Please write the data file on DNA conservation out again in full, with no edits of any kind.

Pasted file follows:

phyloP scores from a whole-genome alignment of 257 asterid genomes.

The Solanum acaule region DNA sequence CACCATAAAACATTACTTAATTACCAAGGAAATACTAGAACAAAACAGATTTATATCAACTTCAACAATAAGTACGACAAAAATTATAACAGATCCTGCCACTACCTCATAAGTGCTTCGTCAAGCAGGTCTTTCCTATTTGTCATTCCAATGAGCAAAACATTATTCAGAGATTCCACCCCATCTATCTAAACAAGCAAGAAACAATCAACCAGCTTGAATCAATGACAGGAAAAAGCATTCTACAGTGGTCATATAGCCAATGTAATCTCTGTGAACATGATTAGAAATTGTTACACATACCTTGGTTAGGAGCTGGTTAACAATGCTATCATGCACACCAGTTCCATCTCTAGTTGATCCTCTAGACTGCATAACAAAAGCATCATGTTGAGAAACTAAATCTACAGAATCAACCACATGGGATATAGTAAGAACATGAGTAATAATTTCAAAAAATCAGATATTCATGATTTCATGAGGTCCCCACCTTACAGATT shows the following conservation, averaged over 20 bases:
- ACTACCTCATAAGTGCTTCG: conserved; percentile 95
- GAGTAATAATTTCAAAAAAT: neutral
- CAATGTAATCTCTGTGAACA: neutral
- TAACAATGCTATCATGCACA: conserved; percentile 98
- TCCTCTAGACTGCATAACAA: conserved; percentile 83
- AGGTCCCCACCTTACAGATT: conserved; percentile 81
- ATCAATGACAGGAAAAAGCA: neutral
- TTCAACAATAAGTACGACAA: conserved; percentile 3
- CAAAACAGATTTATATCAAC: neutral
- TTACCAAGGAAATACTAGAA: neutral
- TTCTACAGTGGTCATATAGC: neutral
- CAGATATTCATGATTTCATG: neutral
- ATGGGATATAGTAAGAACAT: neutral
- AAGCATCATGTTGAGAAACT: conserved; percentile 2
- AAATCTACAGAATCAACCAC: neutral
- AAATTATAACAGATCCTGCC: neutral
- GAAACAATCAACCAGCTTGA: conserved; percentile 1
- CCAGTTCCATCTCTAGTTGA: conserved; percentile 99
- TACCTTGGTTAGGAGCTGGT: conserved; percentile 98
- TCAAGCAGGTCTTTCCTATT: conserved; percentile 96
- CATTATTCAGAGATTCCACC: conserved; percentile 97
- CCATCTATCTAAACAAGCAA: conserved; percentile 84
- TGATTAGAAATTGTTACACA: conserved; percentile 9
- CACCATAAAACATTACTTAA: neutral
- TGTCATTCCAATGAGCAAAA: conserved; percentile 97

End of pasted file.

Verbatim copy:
phyloP scores from a whole-genome alignment of 257 asterid genomes.

The Solanum acaule region DNA sequence CACCATAAAACATTACTTAATTACCAAGGAAATACTAGAACAAAACAGATTTATATCAACTTCAACAATAAGTACGACAAAAATTATAACAGATCCTGCCACTACCTCATAAGTGCTTCGTCAAGCAGGTCTTTCCTATTTGTCATTCCAATGAGCAAAACATTATTCAGAGATTCCACCCCATCTATCTAAACAAGCAAGAAACAATCAACCAGCTTGAATCAATGACAGGAAAAAGCATTCTACAGTGGTCATATAGCCAATGTAATCTCTGTGAACATGATTAGAAATTGTTACACATACCTTGGTTAGGAGCTGGTTAACAATGCTATCATGCACACCAGTTCCATCTCTAGTTGATCCTCTAGACTGCATAACAAAAGCATCATGTTGAGAAACTAAATCTACAGAATCAACCACATGGGATATAGTAAGAACATGAGTAATAATTTCAAAAAATCAGATATTCATGATTTCATGAGGTCCCCACCTTACAGATT shows the following conservation, averaged over 20 bases:
- ACTACCTCATAAGTGCTTCG: conserved; percentile 95
- GAGTAATAATTTCAAAAAAT: neutral
- CAATGTAATCTCTGTGAACA: neutral
- TAACAATGCTATCATGCACA: conserved; percentile 98
- TCCTCTAGACTGCATAACAA: conserved; percentile 83
- AGGTCCCCACCTTACAGATT: conserved; percentile 81
- ATCAATGACAGGAAAAAGCA: neutral
- TTCAACAATAAGTACGACAA: conserved; percentile 3
- CAAAACAGATTTATATCAAC: neutral
- TTACCAAGGAAATACTAGAA: neutral
- TTCTACAGTGGTCATATAGC: neutral
- CAGATATTCATGATTTCATG: neutral
- ATGGGATATAGTAAGAACAT: neutral
- AAGCATCATGTTGAGAAACT: conserved; percentile 2
- AAATCTACAGAATCAACCAC: neutral
- AAATTATAACAGATCCTGCC: neutral
- GAAACAATCAACCAGCTTGA: conserved; percentile 1
- CCAGTTCCATCTCTAGTTGA: conserved; percentile 99
- TACCTTGGTTAGGAGCTGGT: conserved; percentile 98
- TCAAGCAGGTCTTTCCTATT: conserved; percentile 96
- CATTATTCAGAGATTCCACC: conserved; percentile 97
- CCATCTATCTAAACAAGCAA: conserved; percentile 84
- TGATTAGAAATTGTTACACA: conserved; percentile 9
- CACCATAAAACATTACTTAA: neutral
- TGTCATTCCAATGAGCAAAA: conserved; percentile 97